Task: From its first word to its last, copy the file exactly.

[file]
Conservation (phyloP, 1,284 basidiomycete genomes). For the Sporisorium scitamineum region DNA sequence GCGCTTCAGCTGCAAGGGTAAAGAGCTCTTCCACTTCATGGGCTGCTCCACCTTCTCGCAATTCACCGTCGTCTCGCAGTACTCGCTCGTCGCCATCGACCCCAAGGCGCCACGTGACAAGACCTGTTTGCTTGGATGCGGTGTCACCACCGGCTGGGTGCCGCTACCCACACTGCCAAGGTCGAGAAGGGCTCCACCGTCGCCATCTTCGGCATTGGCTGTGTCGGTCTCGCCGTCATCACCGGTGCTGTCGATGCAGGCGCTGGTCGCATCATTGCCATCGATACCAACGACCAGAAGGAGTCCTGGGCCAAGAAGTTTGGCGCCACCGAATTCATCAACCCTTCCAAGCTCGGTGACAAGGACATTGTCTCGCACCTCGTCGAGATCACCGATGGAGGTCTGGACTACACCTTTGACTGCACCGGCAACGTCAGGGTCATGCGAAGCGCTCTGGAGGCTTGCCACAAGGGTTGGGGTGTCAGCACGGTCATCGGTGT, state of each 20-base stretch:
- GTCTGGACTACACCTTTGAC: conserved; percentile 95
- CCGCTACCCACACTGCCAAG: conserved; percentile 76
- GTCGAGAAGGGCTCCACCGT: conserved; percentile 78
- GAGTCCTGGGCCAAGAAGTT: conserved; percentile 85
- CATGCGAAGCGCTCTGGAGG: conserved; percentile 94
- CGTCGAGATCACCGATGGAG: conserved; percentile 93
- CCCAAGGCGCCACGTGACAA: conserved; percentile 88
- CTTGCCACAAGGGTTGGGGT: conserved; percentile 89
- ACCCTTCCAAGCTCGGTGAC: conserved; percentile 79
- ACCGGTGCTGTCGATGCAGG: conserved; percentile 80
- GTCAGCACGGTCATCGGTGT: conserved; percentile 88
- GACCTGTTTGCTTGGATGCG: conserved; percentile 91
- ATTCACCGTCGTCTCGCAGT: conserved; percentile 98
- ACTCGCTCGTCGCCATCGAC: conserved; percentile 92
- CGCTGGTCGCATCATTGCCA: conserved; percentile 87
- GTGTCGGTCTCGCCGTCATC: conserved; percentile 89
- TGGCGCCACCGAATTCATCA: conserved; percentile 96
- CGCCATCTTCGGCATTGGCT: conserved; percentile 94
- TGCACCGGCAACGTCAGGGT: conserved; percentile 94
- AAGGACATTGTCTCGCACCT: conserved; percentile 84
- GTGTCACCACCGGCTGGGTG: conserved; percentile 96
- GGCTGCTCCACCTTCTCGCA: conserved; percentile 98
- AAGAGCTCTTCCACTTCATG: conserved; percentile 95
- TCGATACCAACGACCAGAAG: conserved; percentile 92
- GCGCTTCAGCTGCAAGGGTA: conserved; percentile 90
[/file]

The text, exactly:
Conservation (phyloP, 1,284 basidiomycete genomes). For the Sporisorium scitamineum region DNA sequence GCGCTTCAGCTGCAAGGGTAAAGAGCTCTTCCACTTCATGGGCTGCTCCACCTTCTCGCAATTCACCGTCGTCTCGCAGTACTCGCTCGTCGCCATCGACCCCAAGGCGCCACGTGACAAGACCTGTTTGCTTGGATGCGGTGTCACCACCGGCTGGGTGCCGCTACCCACACTGCCAAGGTCGAGAAGGGCTCCACCGTCGCCATCTTCGGCATTGGCTGTGTCGGTCTCGCCGTCATCACCGGTGCTGTCGATGCAGGCGCTGGTCGCATCATTGCCATCGATACCAACGACCAGAAGGAGTCCTGGGCCAAGAAGTTTGGCGCCACCGAATTCATCAACCCTTCCAAGCTCGGTGACAAGGACATTGTCTCGCACCTCGTCGAGATCACCGATGGAGGTCTGGACTACACCTTTGACTGCACCGGCAACGTCAGGGTCATGCGAAGCGCTCTGGAGGCTTGCCACAAGGGTTGGGGTGTCAGCACGGTCATCGGTGT, state of each 20-base stretch:
- GTCTGGACTACACCTTTGAC: conserved; percentile 95
- CCGCTACCCACACTGCCAAG: conserved; percentile 76
- GTCGAGAAGGGCTCCACCGT: conserved; percentile 78
- GAGTCCTGGGCCAAGAAGTT: conserved; percentile 85
- CATGCGAAGCGCTCTGGAGG: conserved; percentile 94
- CGTCGAGATCACCGATGGAG: conserved; percentile 93
- CCCAAGGCGCCACGTGACAA: conserved; percentile 88
- CTTGCCACAAGGGTTGGGGT: conserved; percentile 89
- ACCCTTCCAAGCTCGGTGAC: conserved; percentile 79
- ACCGGTGCTGTCGATGCAGG: conserved; percentile 80
- GTCAGCACGGTCATCGGTGT: conserved; percentile 88
- GACCTGTTTGCTTGGATGCG: conserved; percentile 91
- ATTCACCGTCGTCTCGCAGT: conserved; percentile 98
- ACTCGCTCGTCGCCATCGAC: conserved; percentile 92
- CGCTGGTCGCATCATTGCCA: conserved; percentile 87
- GTGTCGGTCTCGCCGTCATC: conserved; percentile 89
- TGGCGCCACCGAATTCATCA: conserved; percentile 96
- CGCCATCTTCGGCATTGGCT: conserved; percentile 94
- TGCACCGGCAACGTCAGGGT: conserved; percentile 94
- AAGGACATTGTCTCGCACCT: conserved; percentile 84
- GTGTCACCACCGGCTGGGTG: conserved; percentile 96
- GGCTGCTCCACCTTCTCGCA: conserved; percentile 98
- AAGAGCTCTTCCACTTCATG: conserved; percentile 95
- TCGATACCAACGACCAGAAG: conserved; percentile 92
- GCGCTTCAGCTGCAAGGGTA: conserved; percentile 90